Over the next several years methods were tested to improve the speed and efficiency of in-flight refueling. A "probe and drogue" system involving a hose reeled out from the tanker with a basket attached shaped like a huge shuttlecock was one such method. The receiver aircraft was equipped with a probe that plugged into the basket. This system worked well for small aircraft, but large planes were difficult to maneuver while trying to plug a basket. (11) In addition, the amount of fuel transferred by this method was limited, approximately 250 gallons per minute. Other problems included oscillation and whipping of the hose and fuel leaks. (12) Nonetheless, the system was useful for fighters. In September 1950 an F-84E flew non-stop from England to Maine--a flight of ten hours that was a transatlantic first for a jet fighter. (13) During the Korean War a squadron of KB-29s deployed to Japan to test the system in combat with jet fighters. The world's first combat air refueling took place on July 6, 1951. Far East Air Force (FEAF) and Tactical Air Command were pleased with the realization of how air refueling could impact fighter operations. In 1952, tankers began escorting and refueling fighter squadrons across both the Atlantic and the Pacific. In July, operation FOX PETER I deployed the 31st Fighter Wing to Japan: 58 F-84Gs, led and periodically refueled by KB-29s, flew from Turner AFB in Georgia to Japan. It would be the first of many such deployments. SAC, which contained several fighter escort wings, deployed them to Korea to practice the new procedure in anticipation of a major war. (14)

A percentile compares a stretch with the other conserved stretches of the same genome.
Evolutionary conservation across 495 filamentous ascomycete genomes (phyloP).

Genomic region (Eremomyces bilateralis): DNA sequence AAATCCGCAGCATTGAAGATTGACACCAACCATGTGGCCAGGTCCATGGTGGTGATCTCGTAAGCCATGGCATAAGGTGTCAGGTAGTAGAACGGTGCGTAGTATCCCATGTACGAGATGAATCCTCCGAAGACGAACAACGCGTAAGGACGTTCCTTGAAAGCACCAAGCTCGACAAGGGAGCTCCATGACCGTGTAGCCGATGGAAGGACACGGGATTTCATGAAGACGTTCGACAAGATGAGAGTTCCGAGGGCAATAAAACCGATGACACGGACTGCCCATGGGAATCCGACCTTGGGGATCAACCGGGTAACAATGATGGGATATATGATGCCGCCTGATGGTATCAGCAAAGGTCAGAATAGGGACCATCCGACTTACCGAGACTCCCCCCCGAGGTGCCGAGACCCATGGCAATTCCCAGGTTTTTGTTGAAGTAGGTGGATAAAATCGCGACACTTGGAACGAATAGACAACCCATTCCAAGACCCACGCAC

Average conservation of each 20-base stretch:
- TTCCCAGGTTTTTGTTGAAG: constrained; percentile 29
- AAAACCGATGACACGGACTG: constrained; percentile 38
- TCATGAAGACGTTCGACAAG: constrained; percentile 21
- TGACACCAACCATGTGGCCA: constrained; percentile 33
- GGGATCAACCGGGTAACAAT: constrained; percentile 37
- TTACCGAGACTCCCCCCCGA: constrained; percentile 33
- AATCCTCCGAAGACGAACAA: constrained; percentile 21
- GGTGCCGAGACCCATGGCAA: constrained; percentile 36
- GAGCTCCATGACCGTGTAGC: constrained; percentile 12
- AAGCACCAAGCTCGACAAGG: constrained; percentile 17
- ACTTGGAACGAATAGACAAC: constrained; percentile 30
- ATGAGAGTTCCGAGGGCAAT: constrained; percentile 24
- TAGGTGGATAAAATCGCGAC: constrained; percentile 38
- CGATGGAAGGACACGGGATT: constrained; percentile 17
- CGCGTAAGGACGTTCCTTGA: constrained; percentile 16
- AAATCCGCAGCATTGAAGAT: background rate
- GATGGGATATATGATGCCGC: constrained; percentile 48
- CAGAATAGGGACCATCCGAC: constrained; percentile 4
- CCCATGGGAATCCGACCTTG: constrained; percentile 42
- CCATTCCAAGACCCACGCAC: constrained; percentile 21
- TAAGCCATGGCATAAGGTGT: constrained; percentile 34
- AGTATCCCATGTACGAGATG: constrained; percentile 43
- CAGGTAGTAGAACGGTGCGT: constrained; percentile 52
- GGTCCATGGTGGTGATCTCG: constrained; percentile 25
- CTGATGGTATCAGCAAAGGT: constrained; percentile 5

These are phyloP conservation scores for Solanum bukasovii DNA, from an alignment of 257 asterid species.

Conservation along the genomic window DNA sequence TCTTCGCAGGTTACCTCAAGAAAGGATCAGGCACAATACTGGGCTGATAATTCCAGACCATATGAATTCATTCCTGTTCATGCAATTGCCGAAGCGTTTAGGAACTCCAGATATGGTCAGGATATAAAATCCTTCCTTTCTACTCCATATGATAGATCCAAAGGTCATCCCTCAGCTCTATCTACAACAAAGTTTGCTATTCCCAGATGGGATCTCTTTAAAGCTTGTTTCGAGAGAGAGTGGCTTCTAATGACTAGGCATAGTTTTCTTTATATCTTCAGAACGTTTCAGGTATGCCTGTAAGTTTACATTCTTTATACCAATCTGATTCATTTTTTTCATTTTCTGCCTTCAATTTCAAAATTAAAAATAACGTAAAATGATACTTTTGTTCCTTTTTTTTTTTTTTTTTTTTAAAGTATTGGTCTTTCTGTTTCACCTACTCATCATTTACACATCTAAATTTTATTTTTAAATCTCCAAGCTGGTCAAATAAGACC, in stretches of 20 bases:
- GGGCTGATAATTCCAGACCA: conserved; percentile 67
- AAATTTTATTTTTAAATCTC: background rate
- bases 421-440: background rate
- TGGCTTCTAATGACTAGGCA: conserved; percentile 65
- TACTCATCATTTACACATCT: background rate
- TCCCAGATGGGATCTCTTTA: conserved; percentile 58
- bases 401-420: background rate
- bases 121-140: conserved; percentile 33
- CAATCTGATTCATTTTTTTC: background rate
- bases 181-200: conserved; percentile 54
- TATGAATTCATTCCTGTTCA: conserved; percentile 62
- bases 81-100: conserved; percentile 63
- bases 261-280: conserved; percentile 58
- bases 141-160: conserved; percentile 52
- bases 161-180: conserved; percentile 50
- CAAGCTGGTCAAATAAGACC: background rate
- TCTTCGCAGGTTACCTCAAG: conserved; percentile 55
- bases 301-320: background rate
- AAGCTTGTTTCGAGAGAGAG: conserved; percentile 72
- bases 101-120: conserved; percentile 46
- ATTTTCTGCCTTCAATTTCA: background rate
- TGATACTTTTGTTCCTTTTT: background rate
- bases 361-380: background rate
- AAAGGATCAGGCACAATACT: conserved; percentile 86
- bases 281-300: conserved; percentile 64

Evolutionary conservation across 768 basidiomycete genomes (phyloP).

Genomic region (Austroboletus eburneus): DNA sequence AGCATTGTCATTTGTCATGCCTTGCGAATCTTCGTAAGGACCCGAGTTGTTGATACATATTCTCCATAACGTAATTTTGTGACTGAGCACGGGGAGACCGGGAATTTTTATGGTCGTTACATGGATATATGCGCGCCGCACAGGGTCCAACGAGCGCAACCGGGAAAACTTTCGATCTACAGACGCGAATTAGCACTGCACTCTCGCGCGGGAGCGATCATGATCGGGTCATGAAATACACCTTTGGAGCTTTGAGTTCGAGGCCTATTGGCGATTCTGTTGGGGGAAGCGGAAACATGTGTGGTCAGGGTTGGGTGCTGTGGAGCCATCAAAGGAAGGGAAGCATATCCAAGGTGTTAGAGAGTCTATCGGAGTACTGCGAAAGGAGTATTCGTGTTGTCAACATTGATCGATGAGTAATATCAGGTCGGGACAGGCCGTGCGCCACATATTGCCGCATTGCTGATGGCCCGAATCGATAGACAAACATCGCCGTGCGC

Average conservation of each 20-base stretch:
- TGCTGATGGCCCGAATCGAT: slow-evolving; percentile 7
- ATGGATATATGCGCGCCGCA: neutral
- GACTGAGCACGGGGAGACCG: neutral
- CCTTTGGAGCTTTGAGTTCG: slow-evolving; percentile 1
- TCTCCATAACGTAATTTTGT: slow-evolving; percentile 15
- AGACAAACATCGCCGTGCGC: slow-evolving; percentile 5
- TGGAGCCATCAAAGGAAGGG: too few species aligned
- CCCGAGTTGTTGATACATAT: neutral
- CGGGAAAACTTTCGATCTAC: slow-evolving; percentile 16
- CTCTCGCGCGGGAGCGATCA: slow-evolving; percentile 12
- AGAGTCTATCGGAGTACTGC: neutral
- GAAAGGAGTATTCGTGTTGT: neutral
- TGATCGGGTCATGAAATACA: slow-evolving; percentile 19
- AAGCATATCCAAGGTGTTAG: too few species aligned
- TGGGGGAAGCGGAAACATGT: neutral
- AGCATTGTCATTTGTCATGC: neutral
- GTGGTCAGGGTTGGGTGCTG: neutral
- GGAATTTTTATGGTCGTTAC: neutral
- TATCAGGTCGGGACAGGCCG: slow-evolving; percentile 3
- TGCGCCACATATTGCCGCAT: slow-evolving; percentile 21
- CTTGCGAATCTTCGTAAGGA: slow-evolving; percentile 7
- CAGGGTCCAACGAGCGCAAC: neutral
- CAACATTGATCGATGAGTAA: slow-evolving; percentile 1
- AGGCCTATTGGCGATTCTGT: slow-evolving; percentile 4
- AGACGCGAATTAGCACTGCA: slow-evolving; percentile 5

The limitations of the probe and drogue system for large aircraft led to the flying boom. By 1950 Boeing had perfected the use of a boom extending down and telescoping out from the rear of a tanker. A boom operator, sitting in the old tail gunner's position, could actually "fly" it via a small wings termed "ruddervators." The receiver aircraft maneuvered behind the tanker and flew formation; the boomer would then fly his probe into the other aircraft's receptacle. The boom system transferred fuel at 600 gallons-per-minute--more than twice that of the probe and drogue. (15) The first boom-equipped KB-29P was delivered to SAC on September 1, 1950.

Over the next several years the number of tankers in SAC exploded--by the end of 1954 there were 683 tankers in thirty-two squadrons. (16) With the move towards an all-jet bomber force, however, even the KB-29s and KC--97s were inadequate...